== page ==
Your grandmother, if you were lucky enough to have one, probably told you to eat your fruits and veggies. And now it seems that those grandmothers who meddled with our dietary habits and urged kids to eat their peas and carrots were bang on. Grandmas have been joined by a plethora of scientists who tell us that we should be eating anywhere between five and 10 servings of fruits and vegetables a day. Grandmothers went by instinct, but science progresses through studies. So what evidence do the scientists have for providing their advice? 

The strongest evidence would come from randomized, controlled trials in which two groups of people are followed for years with one group being subjected to some sort of intervention. In this case, one group would eat a limited amount of fruits and vegetables, the other would consume the recommended amount.  All other lifestyle factors such as exercise, smoking, total calorie intake, exposure to pollutants and medications would have to be the same. Ideally the average age of the two groups would be the same and they would be drawn from the same socio-economic background. Such studies are expensive and very difficult to organize and none for fruit and vegetable intake have been carried out. 

The closest is the study that compared the DASH diet (Dietary Approaches to Stop Hypertension) to a typical North American diet. The DASH diet featured more fruits and vegetables but it was also lower in refined carbohydrates, higher in fibre, higher in low-fat dairy products, nuts and poultry at the expense of red meat. Blood pressure decreased with the DASH diet but fruits and vegetables were not the only distinguishing difference. So for the overall benefits of fruits and vegetables we are left with “observational studies.” These fall into two categories: case-control or cohort studies.  In either case there is no intervention by the researchers, they just observe a group of subjects and note their exposure to some factor of interest and record disease outcomes.

In a case-control study subjects with a certain disease are compared to a group that is matched in every way except for the presence of the disease in question. A classic example is smoking. When groups of lung cancer patients were compared to healthy people, it became clear that the cancer patients were much more likely to be smokers. Cohort studies furthered this link. In these studies, groups of smokers and groups of non-smokers were recruited and were followed for years. The smokers were more likely to develop lung cancer.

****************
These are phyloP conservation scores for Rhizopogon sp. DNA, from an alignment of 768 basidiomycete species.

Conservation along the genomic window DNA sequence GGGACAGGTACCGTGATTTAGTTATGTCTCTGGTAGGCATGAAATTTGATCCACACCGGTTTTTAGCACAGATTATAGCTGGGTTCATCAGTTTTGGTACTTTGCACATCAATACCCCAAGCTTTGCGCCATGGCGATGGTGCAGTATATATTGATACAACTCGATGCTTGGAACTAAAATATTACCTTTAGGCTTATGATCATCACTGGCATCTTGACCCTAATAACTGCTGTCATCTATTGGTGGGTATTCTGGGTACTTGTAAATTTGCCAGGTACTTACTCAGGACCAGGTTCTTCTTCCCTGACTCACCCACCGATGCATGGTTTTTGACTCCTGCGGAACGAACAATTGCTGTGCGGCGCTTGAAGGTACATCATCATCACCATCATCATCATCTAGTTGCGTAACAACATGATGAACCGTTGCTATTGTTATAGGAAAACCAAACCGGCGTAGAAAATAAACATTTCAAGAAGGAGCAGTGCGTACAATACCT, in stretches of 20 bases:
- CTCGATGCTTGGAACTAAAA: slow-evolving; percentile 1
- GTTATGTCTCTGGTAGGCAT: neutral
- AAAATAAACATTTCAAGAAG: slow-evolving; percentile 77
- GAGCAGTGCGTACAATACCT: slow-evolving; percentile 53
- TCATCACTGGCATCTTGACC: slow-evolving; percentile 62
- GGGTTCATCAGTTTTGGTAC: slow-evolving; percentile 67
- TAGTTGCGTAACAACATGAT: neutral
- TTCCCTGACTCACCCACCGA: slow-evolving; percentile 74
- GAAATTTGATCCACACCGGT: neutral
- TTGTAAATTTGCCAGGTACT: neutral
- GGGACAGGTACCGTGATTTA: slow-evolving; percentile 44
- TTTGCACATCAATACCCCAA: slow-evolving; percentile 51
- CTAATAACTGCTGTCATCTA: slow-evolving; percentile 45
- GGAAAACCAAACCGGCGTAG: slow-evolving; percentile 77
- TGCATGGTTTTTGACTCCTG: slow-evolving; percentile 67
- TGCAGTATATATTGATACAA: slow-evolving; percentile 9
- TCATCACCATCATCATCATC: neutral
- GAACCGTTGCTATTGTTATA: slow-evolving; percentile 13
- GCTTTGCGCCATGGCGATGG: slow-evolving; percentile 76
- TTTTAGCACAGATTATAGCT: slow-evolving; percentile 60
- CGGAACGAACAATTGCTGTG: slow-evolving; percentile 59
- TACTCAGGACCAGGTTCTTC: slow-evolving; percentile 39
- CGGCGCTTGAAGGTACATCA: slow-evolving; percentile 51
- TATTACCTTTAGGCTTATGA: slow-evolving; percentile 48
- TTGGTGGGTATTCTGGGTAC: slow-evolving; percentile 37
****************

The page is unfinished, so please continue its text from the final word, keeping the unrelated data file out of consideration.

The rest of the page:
Another type of cohort study involves following a large group of subjects for many years, evaluating their lifestyles usually through elaborate questionnaires, and recording cases of disease. A classic example is the Nurses Health Study that began in 1976 by recruiting over 120,000 registered nurses. Some interesting findings have emerged in terms of diet. For example, higher intake of red meat was associated with an increased risk of premenopausal breast cancer. A Mediterranean type of diet with vegetables, nuts and fish reduced the risk of heart disease and stroke, a high intake of green leafy vegetables reduced the risk of cognitive impairment, and high intakes of folate, vitamin B6, calcium and vitamin D reduced the risk of colon cancer. Numerous other case-control and cohort studies have shown an association between increased fruit and vegetable intake and reduced risk of various diseases. 

Still, there are people who want no part of fruits or vegetables and champion a “carnivore diet,” meaning they eat only meat. The claim, without any evidence, is that such a diet reduces inflammation as well as the risk of food intolerances. Proponents ignore studies that have linked meat consumption, particularly processed meat, to cancer, and run the risk of scurvy due to the lack of vitamin C and bowel problems due to a lack of fibre. To say nothing of the numerous phytochemicals that have antioxidant and other beneficial properties.

True, one can always argue that when it comes to fruits and vegetables observational associations can never prove cause and effect and that only a randomized controlled trial can do that. However, we have such an overwhelming number of observational studies that show the benefits of fruit and vegetable intake that it would be a waste of energy and money to organize randomized trials. Grandmas were right. Eat those fruits and veggies. That doesn’t mean meat has to be avoided but best leave the carnivore diet to tigers and lions. They have no need of vitamin C or fibre.

Fruit and Vegetables